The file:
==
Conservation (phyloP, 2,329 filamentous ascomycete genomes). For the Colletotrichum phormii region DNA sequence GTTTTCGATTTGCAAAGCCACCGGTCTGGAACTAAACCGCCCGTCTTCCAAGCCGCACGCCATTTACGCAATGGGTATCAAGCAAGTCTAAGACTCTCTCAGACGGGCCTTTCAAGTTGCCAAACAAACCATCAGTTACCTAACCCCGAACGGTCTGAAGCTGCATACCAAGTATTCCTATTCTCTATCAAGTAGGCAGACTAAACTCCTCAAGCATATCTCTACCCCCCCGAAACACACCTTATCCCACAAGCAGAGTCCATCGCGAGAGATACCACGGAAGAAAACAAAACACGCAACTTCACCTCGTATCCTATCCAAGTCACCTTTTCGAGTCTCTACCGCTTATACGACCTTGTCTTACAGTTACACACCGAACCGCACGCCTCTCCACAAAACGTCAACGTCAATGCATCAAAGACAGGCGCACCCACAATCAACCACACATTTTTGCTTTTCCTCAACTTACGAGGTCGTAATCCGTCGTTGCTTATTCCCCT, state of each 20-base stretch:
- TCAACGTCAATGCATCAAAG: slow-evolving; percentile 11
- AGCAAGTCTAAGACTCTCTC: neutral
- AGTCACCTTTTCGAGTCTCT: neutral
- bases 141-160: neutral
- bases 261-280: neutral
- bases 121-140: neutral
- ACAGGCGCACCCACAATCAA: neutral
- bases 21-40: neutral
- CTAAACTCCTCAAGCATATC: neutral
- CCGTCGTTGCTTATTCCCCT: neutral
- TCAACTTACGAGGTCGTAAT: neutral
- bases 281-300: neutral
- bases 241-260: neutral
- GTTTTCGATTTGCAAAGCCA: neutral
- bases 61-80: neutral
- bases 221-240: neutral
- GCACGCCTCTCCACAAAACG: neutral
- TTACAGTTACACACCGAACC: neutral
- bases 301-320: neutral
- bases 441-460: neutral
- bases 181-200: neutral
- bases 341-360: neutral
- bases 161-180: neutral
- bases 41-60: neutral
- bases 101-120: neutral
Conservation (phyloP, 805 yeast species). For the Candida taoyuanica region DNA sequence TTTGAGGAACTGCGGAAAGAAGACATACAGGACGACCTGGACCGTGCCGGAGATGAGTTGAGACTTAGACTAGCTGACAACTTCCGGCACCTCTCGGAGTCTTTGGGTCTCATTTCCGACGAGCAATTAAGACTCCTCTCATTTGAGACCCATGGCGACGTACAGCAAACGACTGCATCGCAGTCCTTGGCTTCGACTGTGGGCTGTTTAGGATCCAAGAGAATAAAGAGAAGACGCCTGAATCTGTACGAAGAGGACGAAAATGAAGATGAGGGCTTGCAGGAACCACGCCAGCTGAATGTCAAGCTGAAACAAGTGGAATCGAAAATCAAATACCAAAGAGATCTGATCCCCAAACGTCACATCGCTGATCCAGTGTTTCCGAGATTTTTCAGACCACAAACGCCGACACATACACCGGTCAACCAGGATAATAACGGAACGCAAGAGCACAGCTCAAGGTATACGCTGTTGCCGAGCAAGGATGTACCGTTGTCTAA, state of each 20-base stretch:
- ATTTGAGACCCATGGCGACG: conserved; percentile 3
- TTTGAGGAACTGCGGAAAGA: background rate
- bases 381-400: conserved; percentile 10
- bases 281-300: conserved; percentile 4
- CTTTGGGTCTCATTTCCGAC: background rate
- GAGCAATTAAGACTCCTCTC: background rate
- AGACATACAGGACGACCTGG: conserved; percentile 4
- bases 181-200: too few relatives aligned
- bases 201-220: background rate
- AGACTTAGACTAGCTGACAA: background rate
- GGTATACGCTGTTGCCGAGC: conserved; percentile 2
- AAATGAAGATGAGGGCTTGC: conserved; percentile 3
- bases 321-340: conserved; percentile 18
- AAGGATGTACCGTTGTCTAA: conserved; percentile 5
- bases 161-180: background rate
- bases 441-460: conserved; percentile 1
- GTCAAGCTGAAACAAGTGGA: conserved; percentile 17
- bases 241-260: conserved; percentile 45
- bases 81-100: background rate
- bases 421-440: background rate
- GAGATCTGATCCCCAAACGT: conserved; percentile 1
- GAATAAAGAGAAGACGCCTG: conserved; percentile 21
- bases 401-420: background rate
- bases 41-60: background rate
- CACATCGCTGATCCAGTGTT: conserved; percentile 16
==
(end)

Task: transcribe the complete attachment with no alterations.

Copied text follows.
Conservation (phyloP, 2,329 filamentous ascomycete genomes). For the Colletotrichum phormii region DNA sequence GTTTTCGATTTGCAAAGCCACCGGTCTGGAACTAAACCGCCCGTCTTCCAAGCCGCACGCCATTTACGCAATGGGTATCAAGCAAGTCTAAGACTCTCTCAGACGGGCCTTTCAAGTTGCCAAACAAACCATCAGTTACCTAACCCCGAACGGTCTGAAGCTGCATACCAAGTATTCCTATTCTCTATCAAGTAGGCAGACTAAACTCCTCAAGCATATCTCTACCCCCCCGAAACACACCTTATCCCACAAGCAGAGTCCATCGCGAGAGATACCACGGAAGAAAACAAAACACGCAACTTCACCTCGTATCCTATCCAAGTCACCTTTTCGAGTCTCTACCGCTTATACGACCTTGTCTTACAGTTACACACCGAACCGCACGCCTCTCCACAAAACGTCAACGTCAATGCATCAAAGACAGGCGCACCCACAATCAACCACACATTTTTGCTTTTCCTCAACTTACGAGGTCGTAATCCGTCGTTGCTTATTCCCCT, state of each 20-base stretch:
- TCAACGTCAATGCATCAAAG: slow-evolving; percentile 11
- AGCAAGTCTAAGACTCTCTC: neutral
- AGTCACCTTTTCGAGTCTCT: neutral
- bases 141-160: neutral
- bases 261-280: neutral
- bases 121-140: neutral
- ACAGGCGCACCCACAATCAA: neutral
- bases 21-40: neutral
- CTAAACTCCTCAAGCATATC: neutral
- CCGTCGTTGCTTATTCCCCT: neutral
- TCAACTTACGAGGTCGTAAT: neutral
- bases 281-300: neutral
- bases 241-260: neutral
- GTTTTCGATTTGCAAAGCCA: neutral
- bases 61-80: neutral
- bases 221-240: neutral
- GCACGCCTCTCCACAAAACG: neutral
- TTACAGTTACACACCGAACC: neutral
- bases 301-320: neutral
- bases 441-460: neutral
- bases 181-200: neutral
- bases 341-360: neutral
- bases 161-180: neutral
- bases 41-60: neutral
- bases 101-120: neutral
Conservation (phyloP, 805 yeast species). For the Candida taoyuanica region DNA sequence TTTGAGGAACTGCGGAAAGAAGACATACAGGACGACCTGGACCGTGCCGGAGATGAGTTGAGACTTAGACTAGCTGACAACTTCCGGCACCTCTCGGAGTCTTTGGGTCTCATTTCCGACGAGCAATTAAGACTCCTCTCATTTGAGACCCATGGCGACGTACAGCAAACGACTGCATCGCAGTCCTTGGCTTCGACTGTGGGCTGTTTAGGATCCAAGAGAATAAAGAGAAGACGCCTGAATCTGTACGAAGAGGACGAAAATGAAGATGAGGGCTTGCAGGAACCACGCCAGCTGAATGTCAAGCTGAAACAAGTGGAATCGAAAATCAAATACCAAAGAGATCTGATCCCCAAACGTCACATCGCTGATCCAGTGTTTCCGAGATTTTTCAGACCACAAACGCCGACACATACACCGGTCAACCAGGATAATAACGGAACGCAAGAGCACAGCTCAAGGTATACGCTGTTGCCGAGCAAGGATGTACCGTTGTCTAA, state of each 20-base stretch:
- ATTTGAGACCCATGGCGACG: conserved; percentile 3
- TTTGAGGAACTGCGGAAAGA: background rate
- bases 381-400: conserved; percentile 10
- bases 281-300: conserved; percentile 4
- CTTTGGGTCTCATTTCCGAC: background rate
- GAGCAATTAAGACTCCTCTC: background rate
- AGACATACAGGACGACCTGG: conserved; percentile 4
- bases 181-200: too few relatives aligned
- bases 201-220: background rate
- AGACTTAGACTAGCTGACAA: background rate
- GGTATACGCTGTTGCCGAGC: conserved; percentile 2
- AAATGAAGATGAGGGCTTGC: conserved; percentile 3
- bases 321-340: conserved; percentile 18
- AAGGATGTACCGTTGTCTAA: conserved; percentile 5
- bases 161-180: background rate
- bases 441-460: conserved; percentile 1
- GTCAAGCTGAAACAAGTGGA: conserved; percentile 17
- bases 241-260: conserved; percentile 45
- bases 81-100: background rate
- bases 421-440: background rate
- GAGATCTGATCCCCAAACGT: conserved; percentile 1
- GAATAAAGAGAAGACGCCTG: conserved; percentile 21
- bases 401-420: background rate
- bases 41-60: background rate
- CACATCGCTGATCCAGTGTT: conserved; percentile 16